Von der Leyen said the World Bank puts the cost of damage to Ukraine so far at 350 billion euros ($345 billion).

She said that, in addition to longer-term help, “Ukraine needs fast rehabilitation right now as we speak” as Russia targets Ukrainian electricity and other infrastructure ahead of the onset of the winter. She called those “pure acts of terror.”

Ukrainian President Volodymyr Zelenskyy emphasized that point in a video address from Kyiv. He said that Ukraine has a $17 billion “fast recovery” plan to repair damage to hospitals, schools, transport and energy infrastructure among other things, but “as of now we haven’t received a single cent for the implementation of the fast recovery plan.”

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COPENHAGEN, Denmark — Norwegian Prime Minister Jonas Gahr Støre said Tuesday that “the messages from the Russian leadership indicate that Russia is steering toward a long-term break with the West.”

“An isolated Russia is bad news,” Gahr Støre said, according to Norwegian broadcaster NRK. “It is disturbing that today there is so little contact and direct communication with Russia. It weakens the possibility of finding a negotiated end to the war.”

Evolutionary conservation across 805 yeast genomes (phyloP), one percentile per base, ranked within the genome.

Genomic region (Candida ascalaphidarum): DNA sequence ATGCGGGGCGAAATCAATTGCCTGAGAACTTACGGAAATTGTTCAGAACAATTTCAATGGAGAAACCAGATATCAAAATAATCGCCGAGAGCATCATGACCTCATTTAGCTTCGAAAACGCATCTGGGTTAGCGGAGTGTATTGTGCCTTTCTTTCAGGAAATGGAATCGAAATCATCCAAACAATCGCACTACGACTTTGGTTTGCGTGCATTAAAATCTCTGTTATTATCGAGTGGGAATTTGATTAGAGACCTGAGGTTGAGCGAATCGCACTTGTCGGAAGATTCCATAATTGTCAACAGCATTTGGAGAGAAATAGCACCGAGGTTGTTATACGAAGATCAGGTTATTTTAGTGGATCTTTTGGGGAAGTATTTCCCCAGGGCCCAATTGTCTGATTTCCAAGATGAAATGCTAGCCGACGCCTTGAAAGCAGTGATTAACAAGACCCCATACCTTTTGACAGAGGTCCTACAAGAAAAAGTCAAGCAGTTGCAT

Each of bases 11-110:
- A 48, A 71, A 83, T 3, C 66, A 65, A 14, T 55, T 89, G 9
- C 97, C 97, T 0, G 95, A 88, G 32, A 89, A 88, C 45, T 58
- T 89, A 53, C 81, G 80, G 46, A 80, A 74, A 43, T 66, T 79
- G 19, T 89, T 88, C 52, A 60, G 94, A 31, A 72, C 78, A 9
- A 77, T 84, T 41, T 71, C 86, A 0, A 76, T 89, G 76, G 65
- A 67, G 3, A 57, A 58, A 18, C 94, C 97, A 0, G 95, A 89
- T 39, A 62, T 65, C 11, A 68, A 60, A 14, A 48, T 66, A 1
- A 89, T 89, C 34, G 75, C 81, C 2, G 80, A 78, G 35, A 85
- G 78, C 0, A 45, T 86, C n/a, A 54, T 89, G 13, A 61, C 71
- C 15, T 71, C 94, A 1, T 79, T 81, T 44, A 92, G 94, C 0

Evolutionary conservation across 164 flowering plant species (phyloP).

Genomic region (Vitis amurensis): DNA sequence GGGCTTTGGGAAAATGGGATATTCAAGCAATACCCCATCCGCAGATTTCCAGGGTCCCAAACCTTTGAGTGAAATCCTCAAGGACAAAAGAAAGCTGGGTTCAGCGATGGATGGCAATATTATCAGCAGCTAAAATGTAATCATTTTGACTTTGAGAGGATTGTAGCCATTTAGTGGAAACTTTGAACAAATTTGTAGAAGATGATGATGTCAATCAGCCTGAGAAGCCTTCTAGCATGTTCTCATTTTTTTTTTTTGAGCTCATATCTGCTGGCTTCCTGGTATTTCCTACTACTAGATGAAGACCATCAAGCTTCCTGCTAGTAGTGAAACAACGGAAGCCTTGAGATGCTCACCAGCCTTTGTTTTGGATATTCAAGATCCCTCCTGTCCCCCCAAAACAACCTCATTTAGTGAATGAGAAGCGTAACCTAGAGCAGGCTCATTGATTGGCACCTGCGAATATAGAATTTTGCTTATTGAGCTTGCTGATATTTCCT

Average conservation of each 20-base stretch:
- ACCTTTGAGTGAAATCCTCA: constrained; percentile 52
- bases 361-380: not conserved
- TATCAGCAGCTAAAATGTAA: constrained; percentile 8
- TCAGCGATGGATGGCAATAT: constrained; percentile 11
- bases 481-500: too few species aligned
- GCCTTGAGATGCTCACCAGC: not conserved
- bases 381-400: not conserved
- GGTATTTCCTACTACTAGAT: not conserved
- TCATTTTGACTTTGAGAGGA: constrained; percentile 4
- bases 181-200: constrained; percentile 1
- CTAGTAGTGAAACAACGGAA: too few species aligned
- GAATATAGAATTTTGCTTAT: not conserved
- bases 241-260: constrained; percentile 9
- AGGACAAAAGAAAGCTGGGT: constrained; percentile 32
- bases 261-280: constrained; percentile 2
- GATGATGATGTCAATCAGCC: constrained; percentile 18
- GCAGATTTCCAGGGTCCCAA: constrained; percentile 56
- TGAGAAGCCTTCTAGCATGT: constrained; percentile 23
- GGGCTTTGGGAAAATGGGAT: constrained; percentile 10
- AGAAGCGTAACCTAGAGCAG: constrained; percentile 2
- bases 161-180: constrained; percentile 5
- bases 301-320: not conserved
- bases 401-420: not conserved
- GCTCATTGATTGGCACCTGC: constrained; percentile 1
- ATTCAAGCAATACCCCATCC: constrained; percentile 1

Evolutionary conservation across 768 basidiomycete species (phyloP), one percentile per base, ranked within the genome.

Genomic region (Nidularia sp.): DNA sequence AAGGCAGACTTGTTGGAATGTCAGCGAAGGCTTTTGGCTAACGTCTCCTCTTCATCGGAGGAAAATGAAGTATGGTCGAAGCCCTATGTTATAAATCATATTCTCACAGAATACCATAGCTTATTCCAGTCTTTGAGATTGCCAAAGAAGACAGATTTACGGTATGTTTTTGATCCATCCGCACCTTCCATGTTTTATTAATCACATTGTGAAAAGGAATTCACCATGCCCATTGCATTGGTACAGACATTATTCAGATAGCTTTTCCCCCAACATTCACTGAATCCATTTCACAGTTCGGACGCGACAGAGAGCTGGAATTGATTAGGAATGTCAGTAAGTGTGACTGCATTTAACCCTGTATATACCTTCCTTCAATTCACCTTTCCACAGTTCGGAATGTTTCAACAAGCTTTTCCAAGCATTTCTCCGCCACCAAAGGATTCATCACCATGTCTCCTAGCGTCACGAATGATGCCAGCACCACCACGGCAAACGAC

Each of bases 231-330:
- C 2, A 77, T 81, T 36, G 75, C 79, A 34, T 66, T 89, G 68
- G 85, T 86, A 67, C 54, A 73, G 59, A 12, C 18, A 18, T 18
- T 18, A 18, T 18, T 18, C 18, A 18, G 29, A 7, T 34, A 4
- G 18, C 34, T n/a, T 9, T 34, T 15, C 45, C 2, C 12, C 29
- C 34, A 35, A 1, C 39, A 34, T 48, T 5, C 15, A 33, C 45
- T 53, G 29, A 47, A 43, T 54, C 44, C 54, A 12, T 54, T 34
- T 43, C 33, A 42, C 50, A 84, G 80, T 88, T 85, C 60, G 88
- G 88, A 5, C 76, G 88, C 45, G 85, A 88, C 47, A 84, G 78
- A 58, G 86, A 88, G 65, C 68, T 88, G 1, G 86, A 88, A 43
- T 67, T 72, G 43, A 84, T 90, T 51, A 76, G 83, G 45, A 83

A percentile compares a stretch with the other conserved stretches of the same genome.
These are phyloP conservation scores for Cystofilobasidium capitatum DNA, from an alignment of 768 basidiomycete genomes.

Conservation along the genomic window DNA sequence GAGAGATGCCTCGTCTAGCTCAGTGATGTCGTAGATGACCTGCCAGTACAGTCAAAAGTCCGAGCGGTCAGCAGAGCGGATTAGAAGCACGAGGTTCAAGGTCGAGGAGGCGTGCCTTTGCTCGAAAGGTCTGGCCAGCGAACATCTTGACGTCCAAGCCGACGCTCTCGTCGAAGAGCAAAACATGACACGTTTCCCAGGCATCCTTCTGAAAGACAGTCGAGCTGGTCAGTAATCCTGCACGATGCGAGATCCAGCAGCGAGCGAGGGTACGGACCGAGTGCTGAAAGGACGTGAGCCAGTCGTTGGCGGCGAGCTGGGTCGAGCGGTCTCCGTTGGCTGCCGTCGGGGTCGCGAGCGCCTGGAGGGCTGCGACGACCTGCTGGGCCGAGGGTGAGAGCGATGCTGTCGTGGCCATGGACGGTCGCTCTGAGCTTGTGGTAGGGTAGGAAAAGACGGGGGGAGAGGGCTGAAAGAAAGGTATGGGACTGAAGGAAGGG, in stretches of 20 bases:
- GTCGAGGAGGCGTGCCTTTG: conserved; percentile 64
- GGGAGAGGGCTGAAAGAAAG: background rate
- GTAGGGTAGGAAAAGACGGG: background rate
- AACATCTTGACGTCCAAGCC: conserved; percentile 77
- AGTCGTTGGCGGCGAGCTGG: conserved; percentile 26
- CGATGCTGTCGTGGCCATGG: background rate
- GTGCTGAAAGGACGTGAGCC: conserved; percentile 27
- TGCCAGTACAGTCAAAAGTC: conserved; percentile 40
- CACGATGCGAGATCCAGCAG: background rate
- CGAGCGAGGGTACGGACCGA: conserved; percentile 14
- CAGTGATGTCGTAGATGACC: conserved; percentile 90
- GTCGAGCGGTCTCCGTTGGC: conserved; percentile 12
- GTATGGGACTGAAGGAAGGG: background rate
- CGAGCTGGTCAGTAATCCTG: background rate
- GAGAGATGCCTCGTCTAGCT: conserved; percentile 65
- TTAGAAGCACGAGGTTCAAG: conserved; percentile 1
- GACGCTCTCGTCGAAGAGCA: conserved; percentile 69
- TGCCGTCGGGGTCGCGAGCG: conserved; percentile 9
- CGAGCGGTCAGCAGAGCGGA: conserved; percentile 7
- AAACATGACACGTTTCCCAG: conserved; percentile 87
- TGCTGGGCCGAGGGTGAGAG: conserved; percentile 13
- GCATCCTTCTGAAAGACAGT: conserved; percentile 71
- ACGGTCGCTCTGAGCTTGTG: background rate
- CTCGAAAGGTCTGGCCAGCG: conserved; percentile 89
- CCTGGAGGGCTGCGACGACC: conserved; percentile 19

In a speech to the Norwegian parliament, Gahr Støre said that after Russia’s invasion of Ukraine on Feb. 28, “we clearly see how much is at stake.”

Russian President Vladimir Putin “takes high risks. And the willingness to take risks seems to increase in line with bad news from the battlefield,” he said according to Norwegian news agency NTB. “We are now in the most demanding security political situation since World War II.”

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BERLIN — Germany’s president has arrived in Kyiv for his first visit to Ukraine since Russia’s invasion began eight months ago.

President Frank-Walter Steinmeier said after arriving Tuesday that “it was important to me in this phase of air attacks with drones, cruise missiles and rockets to send a signal of solidarity to Ukrainians,” German news agency dpa reported.